The Senate on Tuesday commenced the amendment of the Product Sharing Contract Act, following consideration of the bill.
Senate had last Wednesday resolved to investigate the sum of N7 trillion oil revenue lost by the federal government over a period of twenty years due to non-review of the PSC Act.
PSC is a contractual arrangement for petroleum exploration and production whereby the federal government as owner of petroleum resources engages a contractor to provide technical and financial services for an agreed share in profit oil after payments of royalty, coat and tax oil.
The bill titled “Deep Offshore and Inland Basin Production Sharing Contract 2004 (amendment) Bill 2019” passed second reading in Senate on Tuesday.
The bill was consequently referred to the Senate Committees on Petroleum (Upstream) and Finance for further legislative action.
Sponsor of the bill, Senator Albert Bassey Akpan (PDP, Akwa-Ibom North East) in his presentation said the bill “seeks to amend section 5 of the PSC Act to bring the provisions of that section into conformity with the generality of the provisions of the Act and into congruence with the intendment and essence of Production Sharing Contracts.”
He stated that “The PSC arrangement was offered by the Federal Government of Nigeria as a contractual arrangement for the exploration and production of petroleum in the 1991 licensing round.”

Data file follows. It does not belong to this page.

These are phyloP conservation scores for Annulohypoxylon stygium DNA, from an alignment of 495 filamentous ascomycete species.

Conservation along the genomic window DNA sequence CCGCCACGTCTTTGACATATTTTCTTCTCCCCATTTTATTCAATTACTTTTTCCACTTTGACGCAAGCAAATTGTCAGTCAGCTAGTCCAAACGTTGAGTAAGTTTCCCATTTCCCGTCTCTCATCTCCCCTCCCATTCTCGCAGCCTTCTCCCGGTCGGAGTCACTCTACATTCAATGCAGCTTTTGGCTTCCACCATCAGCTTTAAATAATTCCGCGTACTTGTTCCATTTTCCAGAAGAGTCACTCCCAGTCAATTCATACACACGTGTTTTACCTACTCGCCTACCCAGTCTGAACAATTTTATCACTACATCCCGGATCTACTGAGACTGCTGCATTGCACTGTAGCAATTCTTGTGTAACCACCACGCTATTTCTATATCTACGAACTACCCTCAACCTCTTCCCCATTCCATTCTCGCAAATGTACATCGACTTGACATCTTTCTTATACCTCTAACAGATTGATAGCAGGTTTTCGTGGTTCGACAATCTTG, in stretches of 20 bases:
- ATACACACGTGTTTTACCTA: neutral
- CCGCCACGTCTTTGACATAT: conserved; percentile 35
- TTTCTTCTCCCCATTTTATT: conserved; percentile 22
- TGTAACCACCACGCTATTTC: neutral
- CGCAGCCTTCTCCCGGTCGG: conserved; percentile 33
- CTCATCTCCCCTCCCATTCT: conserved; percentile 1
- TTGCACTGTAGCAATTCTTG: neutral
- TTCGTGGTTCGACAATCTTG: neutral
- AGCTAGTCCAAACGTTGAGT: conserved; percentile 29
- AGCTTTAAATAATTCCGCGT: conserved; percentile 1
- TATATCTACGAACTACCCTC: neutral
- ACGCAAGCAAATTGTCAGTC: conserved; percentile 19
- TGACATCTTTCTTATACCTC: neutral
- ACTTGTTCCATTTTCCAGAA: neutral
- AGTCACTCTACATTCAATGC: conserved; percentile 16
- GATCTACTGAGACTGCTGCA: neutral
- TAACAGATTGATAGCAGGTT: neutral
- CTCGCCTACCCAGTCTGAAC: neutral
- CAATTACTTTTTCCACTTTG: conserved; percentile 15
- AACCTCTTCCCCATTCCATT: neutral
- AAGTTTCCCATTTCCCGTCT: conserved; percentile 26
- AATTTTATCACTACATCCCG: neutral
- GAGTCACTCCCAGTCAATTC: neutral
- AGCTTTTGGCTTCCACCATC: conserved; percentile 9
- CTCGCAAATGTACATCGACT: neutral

According to Akpan, the fiscal incentives from the PSC arrangement are distinct and absent from the provisions of the Petroleum Act and the Petroleum Profit Tax Act which regulates the fiscal regime of other types of petroleum exploration and production arrangements.
He further stated that “the Act provided in section 16 that where the price of crude oil exceeds US$20 per barrel, the PSC Act will be reviewed to ensure that the share of the Federal Government of Nigeria (FGN) in the additional revenue is adjusted to the extent that the PSCs shall be economically beneficial to the FGN and that in any event, the PSC Act shall be liable to be reviewed after 15 years from its commencement in 1993 and every 5 years thereafter.”
“This amendment alters the royalty payable by the PSC contractors so that whenever oil and gas price increases the share of government increases with the automatic inception of the newly introduced royalty by price mechanism”, Senator Akpan added.
Meanwhile, Senate on Tuesday urged the federal government to give priority attention to the development of the Oloibiri Oil and Gas Research Centre and Museum.
Also, it urged the Federal Government to direct PTDF and contractors to mobilise to site to commence the construction of the research Centre and Museum.
This followed a motion by Senator Biobarakuma Degi-Eremienyo (Bayelsa East) on the need to ensure immediate commencement of the Oil and Gas Research Centre and Museum, Oloibiri, Bayelsa State -Nigeria’s first oil field.
He explained that in exhibition of the importance of the first oil field and the need to develop the foreign exchange earning tourism potentials of the area, the idea to build a world class museum of oil and gas was conceptualised, designed and foundation stone laid by President Shehu Shagari in 1953.
According to him, though the federal government removed the project from the National Commission for Museum as rewarded and domiciled with the Petroleum Technology Development Fund in 2011, the project still remains moribund.
SOLOMON AYADO, Abuja